- Mexico & Central America
Mexico's volcanoes offer an exciting trip for climbers seeking the challenges of climbing at moderate altitude amidst an interesting cultural backdrop. Volcanic giants aside, Mexico's climate is also well suited for rock climbing. Best known alpine rock climbing is found in El Potrero Chico. Further south the peaks get generally lower.
- Canada topo. A topographic map of Canada, in polar projection (for 90° W), showing elevations shaded from green to brown (higher), with elevation-legend overlaid at lower left. Nearby countries are shaded darker (compare elevation shades at Canadian borders). By Anchjo at Wikimedia Commons on 2006-04-14.
- USA topo. Topographic map of the United States. By Mortadelo2005 at Wikimedia Commons on 2006-11-03.
- Mexico topo. Topographic map of Mexico. By Captain Blood at Wikimedia Commons on 2006-12-16.
Climbing in North America
Together with Europe, North America is home to most visited climbing areas in the world. Areas like Yosemite, Cascades, Tetons, Canadian Rockies and Mount Washington area are certainly some of the most thoroughly explored alpine climbing areas in the world. Therefore information about these areas is not difficult to find and as everything is in English the information is readily accessible to most visiting climbers as well. However, the area is vast and some parts of are extremely remote and very seldom visited. Particularly many areas in Alaska, Canada and ARctic Cordillera fall into this category.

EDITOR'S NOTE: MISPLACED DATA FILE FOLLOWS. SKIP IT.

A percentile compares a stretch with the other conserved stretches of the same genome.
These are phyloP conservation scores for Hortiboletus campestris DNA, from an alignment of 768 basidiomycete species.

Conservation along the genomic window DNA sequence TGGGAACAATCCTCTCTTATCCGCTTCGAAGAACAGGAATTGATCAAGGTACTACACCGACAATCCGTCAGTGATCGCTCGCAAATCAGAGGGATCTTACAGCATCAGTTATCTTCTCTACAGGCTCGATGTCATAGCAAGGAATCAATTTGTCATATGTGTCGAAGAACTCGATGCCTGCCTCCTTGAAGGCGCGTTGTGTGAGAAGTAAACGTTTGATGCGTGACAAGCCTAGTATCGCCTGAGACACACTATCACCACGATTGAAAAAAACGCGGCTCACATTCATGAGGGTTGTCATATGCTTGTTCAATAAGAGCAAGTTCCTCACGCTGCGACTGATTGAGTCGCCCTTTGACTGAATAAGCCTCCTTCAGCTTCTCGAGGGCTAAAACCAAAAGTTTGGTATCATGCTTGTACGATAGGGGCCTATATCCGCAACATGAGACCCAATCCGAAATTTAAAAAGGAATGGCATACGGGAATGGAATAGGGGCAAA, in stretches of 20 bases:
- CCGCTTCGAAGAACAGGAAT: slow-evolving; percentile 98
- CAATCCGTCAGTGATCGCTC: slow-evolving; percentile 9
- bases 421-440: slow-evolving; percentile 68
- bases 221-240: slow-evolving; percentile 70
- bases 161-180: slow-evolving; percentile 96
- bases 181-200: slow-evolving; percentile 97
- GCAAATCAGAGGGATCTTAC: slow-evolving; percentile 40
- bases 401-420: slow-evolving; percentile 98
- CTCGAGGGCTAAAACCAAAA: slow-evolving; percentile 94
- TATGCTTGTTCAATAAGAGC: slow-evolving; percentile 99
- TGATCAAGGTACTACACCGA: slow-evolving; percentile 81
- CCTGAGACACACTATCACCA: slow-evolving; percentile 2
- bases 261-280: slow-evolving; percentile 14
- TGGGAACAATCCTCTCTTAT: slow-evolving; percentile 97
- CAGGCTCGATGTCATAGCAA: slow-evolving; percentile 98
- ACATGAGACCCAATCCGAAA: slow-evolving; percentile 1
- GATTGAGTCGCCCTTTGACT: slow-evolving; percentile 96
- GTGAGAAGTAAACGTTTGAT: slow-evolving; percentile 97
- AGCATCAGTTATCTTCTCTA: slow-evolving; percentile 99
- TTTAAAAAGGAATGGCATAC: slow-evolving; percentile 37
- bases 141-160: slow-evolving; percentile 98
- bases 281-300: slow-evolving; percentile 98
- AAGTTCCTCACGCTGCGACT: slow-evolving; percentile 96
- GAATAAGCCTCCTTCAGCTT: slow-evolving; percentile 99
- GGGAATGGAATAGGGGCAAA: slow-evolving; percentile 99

- Mountaineering and alpine climbing Alaska, Mexican volcanoes Canadian Rockies Cascades Tetons
- Ski mountaineering Rocky Mountains, Cascades
- Big Wall climbing Yosemite, Baffin Island
- Rock climbing Yosemite, Joshua Tree, Red Rocks, Zion, Indian Creek
- Ice climbing Canadian Rockies, Rocky Mountains, Northeast US
- 50 NA Classics. Isbn: 9780871568847. Sierra Club Books, 1996.:
- 50 NA Favorites - The Ultimate North American Tick List, 1st edition. Isbn: 9780898867282. Mountaineers Books, 2001.:
- World Mountaineering - The World's Greatest Mountains by the Worlds Greatest Mountaineers. Isbn: 1845331427. Miller's Publications, 2006.:
- Traumberge Amerikas. Von Alaska bis Feuerland.. Isbn: 9783763330065. Bergverlag Rudolf Rother, 2002.: